It seems that for many people "help" means "make it go away." Hence the current relationship Americans have with pharmaceuticals of all kinds--from Viagra to codeine. It also seems that many people are offered help of a very limited variety--the kind that lets the helper control the one who is being helped. That makes it very untenable for many people except the most desperate or most submissive. Help often comes with a high price in some circles and this is particularly true in entertainment, where help may mean the end of a career, or worse, the end of the delusion that sustains their careers. For Michael Jackson, for instance, "there is no help" could easily be re-written as "there is no one I can trust to help me. No one who will tell me the hard truth."
But, he did allude to an answer, even if it was only parenthetical. He wrote: "(I have more recently found the help it takes to get me through life, but that's for another time.)" It was curiously and (obviously) deliberately vague but the implication was clear to me: He had found a way to re-connect with God.
The other day a client who finally came to an acknowledgment of her powerlessness (appropriately so) asked me if I really believed in God and an immortal soul. I told her I did. She asked me if it helped.
I asked her, "What do you mean? Helped in what way?"
"Just helped, you know, be happy?"
I told her it had less to do with happiness than with contentment and joy. But, yes, it had helped me enormously.
She asked, "But what if it's a lie?"
And I answered, "What if it's not?" I had presented her with a post-modern, colloquial form of Pascal's Wager.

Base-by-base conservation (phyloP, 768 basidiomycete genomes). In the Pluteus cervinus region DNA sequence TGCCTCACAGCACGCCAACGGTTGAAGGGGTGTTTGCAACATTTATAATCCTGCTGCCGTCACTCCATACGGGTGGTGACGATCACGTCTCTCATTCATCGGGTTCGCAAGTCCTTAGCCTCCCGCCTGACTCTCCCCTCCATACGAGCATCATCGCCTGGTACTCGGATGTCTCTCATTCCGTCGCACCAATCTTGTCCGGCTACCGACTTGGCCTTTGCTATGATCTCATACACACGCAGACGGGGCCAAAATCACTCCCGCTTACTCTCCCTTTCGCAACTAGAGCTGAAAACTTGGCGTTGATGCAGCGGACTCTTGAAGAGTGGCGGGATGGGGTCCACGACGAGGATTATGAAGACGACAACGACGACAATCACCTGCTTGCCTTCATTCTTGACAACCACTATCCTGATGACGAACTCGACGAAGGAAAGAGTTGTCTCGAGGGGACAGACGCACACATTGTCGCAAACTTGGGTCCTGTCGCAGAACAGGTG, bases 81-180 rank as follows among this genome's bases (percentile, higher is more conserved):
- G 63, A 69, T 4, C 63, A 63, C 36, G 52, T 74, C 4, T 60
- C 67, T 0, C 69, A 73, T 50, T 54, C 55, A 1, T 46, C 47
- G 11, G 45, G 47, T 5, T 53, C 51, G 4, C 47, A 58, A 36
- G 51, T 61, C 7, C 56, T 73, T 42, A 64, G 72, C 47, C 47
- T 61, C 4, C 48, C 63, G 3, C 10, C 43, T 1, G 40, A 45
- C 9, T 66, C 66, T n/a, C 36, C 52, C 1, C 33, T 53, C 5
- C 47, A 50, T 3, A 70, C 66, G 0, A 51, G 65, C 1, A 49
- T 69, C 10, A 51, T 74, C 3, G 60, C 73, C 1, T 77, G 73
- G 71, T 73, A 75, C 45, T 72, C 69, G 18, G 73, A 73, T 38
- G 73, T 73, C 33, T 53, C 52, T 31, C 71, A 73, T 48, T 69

All I heard for a moment was her breath as she considered the possibilities that there was help--not just an empty coterie of aphorisms or a new self-esteem building technique but a Love that actually promised everything we ever longed for, a connection, a restoration, a redemption that was limitless.
In my work and in my life there is help. But it does not come from fuller lips or ever-lasting sexual attractiveness. It does not come from money or being invited to the "right" parties or awards that attest to our greatness in this world. It will never come from the things Michael Jackson sought or the insanity the sycophants around him perpetuated. It will not come from ourselves or the people we pay to compliment us. It will not come from bigger homes, bigger cars, or bigger erections. All of those things are booby prizes. They are the crooked fingers in the creaking hallways we all know how to avoid and fear in the movies but follow foolishly in our lives.
I mourn for Michael Jackson. I mourn for all those who walk through life believing that love is a by-product of bling. I mourn for all those who live under the delusion that there is no help when it's right there, waiting. And I'm relieved for people like Peter Tork who have found it.
Thisarticlewasoriginallypublishedin a slightly different version on AmericanThinker.com